Source:  Federal Reserve Bank of St. Louis, Federal Reserve Bank of New York Source:  Federal Reserve Bank of St. Louis, Federal Reserve Bank of New York

The U.S. consumer entered 2024 in stronger-than-expected financial health, however, some headwinds remain. Higher interest rates and lingering inflation continue to put strain on consumers.  Inflation hit a 40-year high of 9.1% in June 2022, falling to 3.4% in the April 2024 reading, which remains above the Federal Reserve’s (Fed) target of 2%.1 At the beginning of the pandemic, consumers improved their financial balance sheets as we saw a remarkable rise in the personal savings rate, and consumers drastically reduced their spending. Over the course of the past few years, this has reversed course as consumers have exhausted much of their savings. The current personal savings rate of 3.9% has fallen below pre-pandemic levels.

Consumer credit performance has held up well but is beginning to show some weakness in credit cards. As costs for everyday items have increased over the past few years, some consumers are using credit card debt to fund purchases. Total outstanding credit card debt rose to $1.1 trillion as of the first quarter of 2024, a 13.1% increase year-over-year and a 32.6% increase from the first quarter of 2022. Credit card debt has increased the most over the past two years, more than any other category of consumer loans.2 Credit card debt represents 6.3% of total household debt, up from 5.8% in the first quarter of 2023.3 

As the outstanding balances on credit cards have risen, the interest charged on those balances has risen as well. Most consumer loan rates, including credit card annual percentage rates (APRs), have been rising and are closely correlated with the federal funds rate. Elevated interest rates have made consumer debt more expensive. Credit card interest rates have spiked to 21.6% as of March 2024, a 47.9% increase from two years earlier, the highest rate dating back to 1994.4

Since the end of pandemic-related fiscal stimulus, some consumers have had a more difficult time keeping up with rising expenses. Credit card debt is becoming more expensive, and lower-income consumers may be relying on revolving debt to fund purchases. Serious delinquency rates are beginning to rise while savings rates are falling. Serious delinquency rates, defined by an outstanding balance when it becomes 90 or more days overdue, rose to 10.7% as of March 2024 compared to 8.2% one year prior — a 30.5% year-over-year increase.5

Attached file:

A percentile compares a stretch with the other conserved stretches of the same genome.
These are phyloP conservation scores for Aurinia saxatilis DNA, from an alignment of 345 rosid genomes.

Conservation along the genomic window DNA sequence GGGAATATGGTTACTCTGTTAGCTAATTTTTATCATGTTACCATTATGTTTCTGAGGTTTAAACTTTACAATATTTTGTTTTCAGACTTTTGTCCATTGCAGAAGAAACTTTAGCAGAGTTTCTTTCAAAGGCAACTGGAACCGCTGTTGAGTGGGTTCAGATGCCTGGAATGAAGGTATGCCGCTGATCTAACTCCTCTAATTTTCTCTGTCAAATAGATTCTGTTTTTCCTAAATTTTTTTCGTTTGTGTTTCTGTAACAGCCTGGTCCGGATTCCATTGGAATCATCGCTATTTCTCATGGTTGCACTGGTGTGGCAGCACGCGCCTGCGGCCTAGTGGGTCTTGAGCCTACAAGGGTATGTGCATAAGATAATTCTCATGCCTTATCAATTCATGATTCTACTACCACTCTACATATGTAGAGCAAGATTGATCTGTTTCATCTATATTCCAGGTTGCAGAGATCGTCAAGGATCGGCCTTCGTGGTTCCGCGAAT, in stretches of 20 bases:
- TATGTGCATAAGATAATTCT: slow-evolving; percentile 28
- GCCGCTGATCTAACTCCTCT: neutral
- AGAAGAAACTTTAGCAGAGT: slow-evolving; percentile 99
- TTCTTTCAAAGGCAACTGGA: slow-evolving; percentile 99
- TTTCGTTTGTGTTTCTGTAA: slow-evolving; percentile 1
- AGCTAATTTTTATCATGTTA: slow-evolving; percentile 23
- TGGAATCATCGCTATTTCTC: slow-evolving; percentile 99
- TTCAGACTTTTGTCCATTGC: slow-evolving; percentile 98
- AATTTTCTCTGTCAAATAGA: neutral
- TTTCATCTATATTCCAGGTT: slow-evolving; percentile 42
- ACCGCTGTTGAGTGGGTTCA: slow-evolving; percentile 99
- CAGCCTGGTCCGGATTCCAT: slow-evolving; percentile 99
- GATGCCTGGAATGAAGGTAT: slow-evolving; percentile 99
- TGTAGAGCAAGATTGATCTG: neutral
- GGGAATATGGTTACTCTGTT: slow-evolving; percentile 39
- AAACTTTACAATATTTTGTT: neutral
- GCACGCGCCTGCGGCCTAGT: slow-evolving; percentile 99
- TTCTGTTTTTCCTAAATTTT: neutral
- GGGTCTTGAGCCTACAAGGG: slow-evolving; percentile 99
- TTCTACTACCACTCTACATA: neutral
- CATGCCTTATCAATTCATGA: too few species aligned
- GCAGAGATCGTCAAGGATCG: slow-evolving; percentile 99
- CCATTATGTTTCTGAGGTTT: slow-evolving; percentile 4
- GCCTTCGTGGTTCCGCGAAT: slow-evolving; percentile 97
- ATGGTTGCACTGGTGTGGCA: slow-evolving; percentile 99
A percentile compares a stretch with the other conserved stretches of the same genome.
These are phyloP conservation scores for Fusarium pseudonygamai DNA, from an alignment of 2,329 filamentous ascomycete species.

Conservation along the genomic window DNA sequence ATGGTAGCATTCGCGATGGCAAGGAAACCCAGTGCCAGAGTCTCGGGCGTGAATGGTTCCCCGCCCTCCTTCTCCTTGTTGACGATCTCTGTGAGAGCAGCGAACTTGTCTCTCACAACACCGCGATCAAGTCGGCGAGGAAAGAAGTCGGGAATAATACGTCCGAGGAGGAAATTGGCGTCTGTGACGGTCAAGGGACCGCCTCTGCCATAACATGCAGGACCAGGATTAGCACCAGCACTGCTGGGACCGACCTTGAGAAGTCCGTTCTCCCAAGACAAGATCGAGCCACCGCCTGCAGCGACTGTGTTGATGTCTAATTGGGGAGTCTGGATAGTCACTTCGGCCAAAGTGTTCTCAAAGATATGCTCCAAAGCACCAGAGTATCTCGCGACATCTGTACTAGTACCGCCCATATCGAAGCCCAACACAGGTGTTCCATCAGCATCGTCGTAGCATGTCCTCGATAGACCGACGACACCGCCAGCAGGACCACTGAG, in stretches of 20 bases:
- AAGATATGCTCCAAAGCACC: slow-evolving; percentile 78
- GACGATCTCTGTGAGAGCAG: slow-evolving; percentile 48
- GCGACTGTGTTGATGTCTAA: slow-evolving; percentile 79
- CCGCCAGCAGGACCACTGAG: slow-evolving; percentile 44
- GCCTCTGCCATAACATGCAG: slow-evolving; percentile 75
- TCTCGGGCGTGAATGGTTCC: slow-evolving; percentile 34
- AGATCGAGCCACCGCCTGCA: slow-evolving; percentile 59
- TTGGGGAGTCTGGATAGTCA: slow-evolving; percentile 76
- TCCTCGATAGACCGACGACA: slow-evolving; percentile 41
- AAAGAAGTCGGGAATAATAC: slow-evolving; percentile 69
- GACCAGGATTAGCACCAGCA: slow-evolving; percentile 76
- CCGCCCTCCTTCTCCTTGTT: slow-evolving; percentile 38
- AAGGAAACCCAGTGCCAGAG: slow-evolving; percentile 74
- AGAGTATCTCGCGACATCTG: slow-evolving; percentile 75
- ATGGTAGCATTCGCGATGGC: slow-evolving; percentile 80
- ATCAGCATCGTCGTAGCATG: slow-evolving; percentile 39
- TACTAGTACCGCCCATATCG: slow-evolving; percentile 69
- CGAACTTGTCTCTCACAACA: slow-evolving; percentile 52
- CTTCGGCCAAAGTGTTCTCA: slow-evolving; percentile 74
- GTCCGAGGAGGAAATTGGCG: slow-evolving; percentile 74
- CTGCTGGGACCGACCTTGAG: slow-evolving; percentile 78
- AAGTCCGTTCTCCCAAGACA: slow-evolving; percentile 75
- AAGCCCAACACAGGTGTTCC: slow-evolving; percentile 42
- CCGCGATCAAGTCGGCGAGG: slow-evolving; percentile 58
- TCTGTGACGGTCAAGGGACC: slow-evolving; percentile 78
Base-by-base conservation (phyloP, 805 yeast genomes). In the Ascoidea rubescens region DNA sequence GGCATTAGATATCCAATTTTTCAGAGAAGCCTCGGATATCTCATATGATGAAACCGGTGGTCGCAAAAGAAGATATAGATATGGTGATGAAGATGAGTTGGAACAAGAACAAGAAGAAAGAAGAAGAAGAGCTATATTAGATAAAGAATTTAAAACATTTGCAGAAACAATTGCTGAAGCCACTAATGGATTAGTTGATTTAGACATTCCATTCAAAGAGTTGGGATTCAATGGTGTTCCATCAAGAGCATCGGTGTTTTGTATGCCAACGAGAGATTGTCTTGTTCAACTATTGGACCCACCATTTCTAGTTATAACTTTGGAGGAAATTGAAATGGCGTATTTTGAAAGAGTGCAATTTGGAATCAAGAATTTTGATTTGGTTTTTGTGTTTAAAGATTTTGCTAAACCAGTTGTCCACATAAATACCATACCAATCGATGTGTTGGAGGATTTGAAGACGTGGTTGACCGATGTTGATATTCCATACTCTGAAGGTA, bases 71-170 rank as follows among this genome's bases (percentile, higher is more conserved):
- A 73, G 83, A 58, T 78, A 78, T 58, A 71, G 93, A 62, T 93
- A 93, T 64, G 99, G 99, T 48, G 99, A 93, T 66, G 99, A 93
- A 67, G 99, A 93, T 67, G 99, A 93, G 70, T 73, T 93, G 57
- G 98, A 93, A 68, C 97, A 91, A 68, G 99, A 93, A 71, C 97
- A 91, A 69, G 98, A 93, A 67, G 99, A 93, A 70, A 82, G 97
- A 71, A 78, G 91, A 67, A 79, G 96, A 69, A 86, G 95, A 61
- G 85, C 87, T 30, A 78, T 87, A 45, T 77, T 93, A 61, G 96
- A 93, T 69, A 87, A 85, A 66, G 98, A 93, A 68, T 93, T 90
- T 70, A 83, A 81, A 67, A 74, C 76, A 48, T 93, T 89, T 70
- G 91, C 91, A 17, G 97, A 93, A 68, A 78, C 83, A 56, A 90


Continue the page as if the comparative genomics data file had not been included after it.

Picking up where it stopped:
Key Takeaway

With higher for longer Fed policy returning, I expect to see even higher credit card balances and loan rates as consumers continue to spend despite inflation. While household leverage has risen, most American households are still able to manage their debt burden as their asset values driven by homeownership are outpacing liabilities. However, younger borrowers may be struggling to repay their debt. Consumer spending is likely to be more selective, returning to historical averages. Risks to further credit weakness could rise if the unemployment rate increases combined with higher interest charged on credit card balances. Lower-income cardholders would feel the greatest financial strain.




1Reuters – US consumer prices rise less than expected in April; core CPI slows; 5/15/24

2,3,5Federal Reserve Bank of New York – Quarterly Report on Household Debt and Credit; May 2024

4Federal Reserve Bank of St. Louis – Federal Reserve Economic Data; May 2024

Tags: Credit card debt | Interest Rates | Federal Reserve | Inflation | Consumer spending

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